When she isn’t being yelled at, Eileen is back at Bushwacks, whining to Nick about how the show is going to be a big, fat, floppy failure. He has the insight of a Buddha, because that’s what all bartenders on television have, and decides to close up shop early to mix her a private martini. Is there nothing this man can’t do, save stay on the right side of the law?
Ellis is his typically creepy creep self, having been anointed Ivy’s chief investigator. A natural spy, Ellis takes to the role with aplomb, but his night-watchman skills are undone by a simple neti-pot errand. One minute off “his post,” and Ivy is a cuckold. Again, a relationship that needs a baby sitter ... .
And then there are Tom and Sam, whom I love, and who seem as if they are in a completely different show half the time. The scene that concludes with Tom saying that Sam is his “best self” is as sweet and honest as anything this show has done. It’s no surprise that Marilyn was nowhere to be found in it.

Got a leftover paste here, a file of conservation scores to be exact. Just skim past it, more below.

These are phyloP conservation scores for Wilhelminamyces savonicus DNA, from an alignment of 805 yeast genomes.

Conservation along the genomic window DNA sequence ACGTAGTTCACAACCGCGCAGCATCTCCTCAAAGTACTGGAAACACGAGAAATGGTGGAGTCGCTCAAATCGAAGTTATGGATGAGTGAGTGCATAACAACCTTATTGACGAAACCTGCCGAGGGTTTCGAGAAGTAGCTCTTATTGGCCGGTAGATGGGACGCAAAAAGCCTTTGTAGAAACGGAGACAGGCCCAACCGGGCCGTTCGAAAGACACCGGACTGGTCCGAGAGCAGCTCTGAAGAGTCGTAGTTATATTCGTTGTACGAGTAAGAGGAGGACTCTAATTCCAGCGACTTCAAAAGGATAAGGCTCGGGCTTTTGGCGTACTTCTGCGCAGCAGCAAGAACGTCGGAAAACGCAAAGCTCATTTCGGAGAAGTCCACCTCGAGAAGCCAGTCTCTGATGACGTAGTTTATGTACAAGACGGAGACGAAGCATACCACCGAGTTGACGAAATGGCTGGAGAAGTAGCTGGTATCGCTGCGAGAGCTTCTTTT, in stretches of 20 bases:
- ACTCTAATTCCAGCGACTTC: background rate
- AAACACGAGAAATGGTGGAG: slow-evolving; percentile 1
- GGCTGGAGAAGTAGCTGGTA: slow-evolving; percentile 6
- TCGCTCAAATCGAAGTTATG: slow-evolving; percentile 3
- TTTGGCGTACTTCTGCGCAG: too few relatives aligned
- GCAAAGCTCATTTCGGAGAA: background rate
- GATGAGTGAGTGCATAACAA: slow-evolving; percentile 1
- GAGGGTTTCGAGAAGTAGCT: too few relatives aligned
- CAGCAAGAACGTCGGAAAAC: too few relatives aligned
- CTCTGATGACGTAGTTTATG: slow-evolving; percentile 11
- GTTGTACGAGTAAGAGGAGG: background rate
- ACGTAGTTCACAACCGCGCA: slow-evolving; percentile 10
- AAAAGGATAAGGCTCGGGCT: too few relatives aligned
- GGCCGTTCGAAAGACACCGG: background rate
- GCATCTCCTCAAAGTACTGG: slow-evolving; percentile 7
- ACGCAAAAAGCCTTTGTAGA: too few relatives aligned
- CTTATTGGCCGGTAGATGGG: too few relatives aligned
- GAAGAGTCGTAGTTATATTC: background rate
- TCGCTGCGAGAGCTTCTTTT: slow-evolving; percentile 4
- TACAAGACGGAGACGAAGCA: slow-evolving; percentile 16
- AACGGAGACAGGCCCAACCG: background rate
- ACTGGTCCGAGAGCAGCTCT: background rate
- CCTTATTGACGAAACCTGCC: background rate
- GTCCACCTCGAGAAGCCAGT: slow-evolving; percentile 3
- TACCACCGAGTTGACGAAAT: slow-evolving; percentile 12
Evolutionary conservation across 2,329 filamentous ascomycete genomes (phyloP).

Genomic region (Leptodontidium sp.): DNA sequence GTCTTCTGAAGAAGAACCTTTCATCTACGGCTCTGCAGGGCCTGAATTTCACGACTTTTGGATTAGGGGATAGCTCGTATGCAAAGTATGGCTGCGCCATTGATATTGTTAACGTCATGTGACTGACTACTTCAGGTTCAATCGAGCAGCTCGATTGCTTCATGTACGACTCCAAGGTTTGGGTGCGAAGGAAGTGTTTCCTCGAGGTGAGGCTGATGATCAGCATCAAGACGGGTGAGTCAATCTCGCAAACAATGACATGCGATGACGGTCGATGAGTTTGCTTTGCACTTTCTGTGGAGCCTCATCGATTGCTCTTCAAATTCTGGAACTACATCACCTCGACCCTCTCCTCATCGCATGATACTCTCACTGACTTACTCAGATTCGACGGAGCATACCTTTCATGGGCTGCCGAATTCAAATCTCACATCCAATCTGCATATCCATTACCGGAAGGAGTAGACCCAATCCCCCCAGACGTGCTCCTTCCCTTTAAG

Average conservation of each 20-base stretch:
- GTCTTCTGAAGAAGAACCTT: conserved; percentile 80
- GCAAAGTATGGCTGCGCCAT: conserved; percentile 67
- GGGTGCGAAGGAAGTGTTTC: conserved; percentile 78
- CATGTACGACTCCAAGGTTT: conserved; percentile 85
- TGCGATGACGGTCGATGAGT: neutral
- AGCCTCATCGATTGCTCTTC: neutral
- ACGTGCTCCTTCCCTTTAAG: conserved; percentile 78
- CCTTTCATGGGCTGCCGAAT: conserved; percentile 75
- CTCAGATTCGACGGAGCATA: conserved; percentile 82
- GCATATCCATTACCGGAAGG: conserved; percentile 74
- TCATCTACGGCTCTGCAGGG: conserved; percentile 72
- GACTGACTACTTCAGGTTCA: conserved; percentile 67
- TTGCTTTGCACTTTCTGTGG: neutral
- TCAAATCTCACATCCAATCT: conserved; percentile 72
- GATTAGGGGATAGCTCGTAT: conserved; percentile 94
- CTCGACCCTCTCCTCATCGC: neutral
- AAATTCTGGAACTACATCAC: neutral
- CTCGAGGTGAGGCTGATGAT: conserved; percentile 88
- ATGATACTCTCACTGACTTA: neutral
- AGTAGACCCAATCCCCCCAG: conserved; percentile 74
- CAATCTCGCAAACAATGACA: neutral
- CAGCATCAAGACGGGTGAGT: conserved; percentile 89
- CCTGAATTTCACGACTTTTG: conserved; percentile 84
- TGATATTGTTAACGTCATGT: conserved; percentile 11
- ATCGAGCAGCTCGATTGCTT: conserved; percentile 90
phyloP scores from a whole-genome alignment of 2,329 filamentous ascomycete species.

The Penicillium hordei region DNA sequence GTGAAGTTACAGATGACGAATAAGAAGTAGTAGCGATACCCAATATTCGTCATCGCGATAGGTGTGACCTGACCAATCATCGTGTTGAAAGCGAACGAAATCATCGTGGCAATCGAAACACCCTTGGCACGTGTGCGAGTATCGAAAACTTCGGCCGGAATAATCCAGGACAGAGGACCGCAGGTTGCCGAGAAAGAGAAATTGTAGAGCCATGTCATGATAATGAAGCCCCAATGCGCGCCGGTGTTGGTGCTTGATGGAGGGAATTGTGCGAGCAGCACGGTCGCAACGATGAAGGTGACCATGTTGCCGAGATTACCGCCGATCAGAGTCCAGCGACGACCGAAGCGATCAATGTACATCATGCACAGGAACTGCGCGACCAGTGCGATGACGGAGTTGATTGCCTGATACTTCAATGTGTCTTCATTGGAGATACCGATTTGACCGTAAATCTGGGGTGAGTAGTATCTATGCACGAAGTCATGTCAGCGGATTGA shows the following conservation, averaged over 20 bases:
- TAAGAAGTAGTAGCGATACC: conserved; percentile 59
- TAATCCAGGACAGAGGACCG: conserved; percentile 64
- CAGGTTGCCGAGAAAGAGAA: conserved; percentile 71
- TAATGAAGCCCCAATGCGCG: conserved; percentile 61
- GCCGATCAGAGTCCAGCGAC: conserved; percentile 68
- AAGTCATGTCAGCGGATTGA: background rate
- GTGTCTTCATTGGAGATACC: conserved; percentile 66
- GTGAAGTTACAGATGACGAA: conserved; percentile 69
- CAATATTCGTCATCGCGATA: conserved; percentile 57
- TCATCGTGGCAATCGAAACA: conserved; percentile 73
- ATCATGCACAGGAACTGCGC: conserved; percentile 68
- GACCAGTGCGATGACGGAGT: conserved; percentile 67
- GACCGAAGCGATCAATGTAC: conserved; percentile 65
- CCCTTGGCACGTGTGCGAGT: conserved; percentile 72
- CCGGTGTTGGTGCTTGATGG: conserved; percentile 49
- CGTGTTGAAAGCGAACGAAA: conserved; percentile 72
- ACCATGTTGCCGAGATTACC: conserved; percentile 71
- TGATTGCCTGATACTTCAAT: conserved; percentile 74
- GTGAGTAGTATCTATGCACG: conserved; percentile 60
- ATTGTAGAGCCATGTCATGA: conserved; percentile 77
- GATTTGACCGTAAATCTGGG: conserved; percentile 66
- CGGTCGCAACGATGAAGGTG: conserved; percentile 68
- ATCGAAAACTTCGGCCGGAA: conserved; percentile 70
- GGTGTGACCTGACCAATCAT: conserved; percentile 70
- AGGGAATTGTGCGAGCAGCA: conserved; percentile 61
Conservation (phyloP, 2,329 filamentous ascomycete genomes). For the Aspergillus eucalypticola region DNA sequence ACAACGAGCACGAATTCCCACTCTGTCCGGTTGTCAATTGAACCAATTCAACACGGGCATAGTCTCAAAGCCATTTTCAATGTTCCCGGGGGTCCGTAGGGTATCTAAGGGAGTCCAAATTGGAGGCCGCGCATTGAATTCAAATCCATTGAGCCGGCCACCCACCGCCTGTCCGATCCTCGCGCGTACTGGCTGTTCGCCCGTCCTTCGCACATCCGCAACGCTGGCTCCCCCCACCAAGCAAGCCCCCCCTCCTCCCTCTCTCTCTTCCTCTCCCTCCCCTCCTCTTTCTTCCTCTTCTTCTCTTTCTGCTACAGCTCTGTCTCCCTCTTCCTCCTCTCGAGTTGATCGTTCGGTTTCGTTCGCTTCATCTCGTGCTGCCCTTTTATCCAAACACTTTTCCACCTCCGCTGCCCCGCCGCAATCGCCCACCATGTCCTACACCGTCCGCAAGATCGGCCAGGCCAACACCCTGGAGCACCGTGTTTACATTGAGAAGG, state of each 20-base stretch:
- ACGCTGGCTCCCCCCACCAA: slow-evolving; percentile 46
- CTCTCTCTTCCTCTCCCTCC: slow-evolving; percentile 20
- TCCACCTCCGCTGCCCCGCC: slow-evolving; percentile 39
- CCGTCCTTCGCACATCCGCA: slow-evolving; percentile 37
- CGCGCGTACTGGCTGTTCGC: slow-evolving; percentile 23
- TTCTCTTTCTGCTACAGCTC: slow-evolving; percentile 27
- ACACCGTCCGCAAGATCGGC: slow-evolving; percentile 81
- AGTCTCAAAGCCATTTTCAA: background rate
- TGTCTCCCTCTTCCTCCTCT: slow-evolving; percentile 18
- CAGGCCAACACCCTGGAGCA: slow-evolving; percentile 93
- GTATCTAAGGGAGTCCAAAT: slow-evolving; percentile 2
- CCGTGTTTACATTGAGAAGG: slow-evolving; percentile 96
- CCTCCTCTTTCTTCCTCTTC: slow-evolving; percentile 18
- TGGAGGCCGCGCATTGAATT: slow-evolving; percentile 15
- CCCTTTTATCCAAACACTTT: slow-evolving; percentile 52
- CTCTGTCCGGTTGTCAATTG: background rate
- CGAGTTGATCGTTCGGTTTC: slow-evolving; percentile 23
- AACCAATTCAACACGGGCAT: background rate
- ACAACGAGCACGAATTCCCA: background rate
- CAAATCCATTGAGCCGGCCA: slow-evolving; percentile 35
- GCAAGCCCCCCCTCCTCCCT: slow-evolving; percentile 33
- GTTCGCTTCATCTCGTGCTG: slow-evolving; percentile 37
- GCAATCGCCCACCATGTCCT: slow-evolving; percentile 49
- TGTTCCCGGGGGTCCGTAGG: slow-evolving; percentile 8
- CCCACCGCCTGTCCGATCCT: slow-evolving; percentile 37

“Another Opening, Another Show”: 5 out of 5 Jazz Hands: I have never given a perfect jazz hands ranking, but it had to happen sometime. And I just adored this. Christian Borle! A number from a classic Broadway musical (“Kiss Me, Kate”)! A song that actually works within the context of the plot! A huge, sweeping shot of Grand Central Station. I admit, I was sold.
“Happy Birthday, Mr. President.” 2 out of 5 Jazz Hands: If this is what “embracing your star power” looks like, Rebecca Duvall can keep it. Her sleepy, winky version of the song was embarrassing enough, but the fact that it successfully seduced Derek is more mortifying still.
“I’m Going Down” 3.5 out of 5 Jazz Hands: No one can deny Megan Hilty’s talent, and she would have won the sing-off even had Karen tried to top it. But all of the rain and thunder felt too obvious for what was already an emotionally revealing song choice. We get it, Ivy is as blue as it gets. Her man is gone. Her part is gone. She is living in a rain cloud.
-- Rachel Syme
Photo: Jack Davenport and Uma Thurman. Credit: Will Hart / NBC.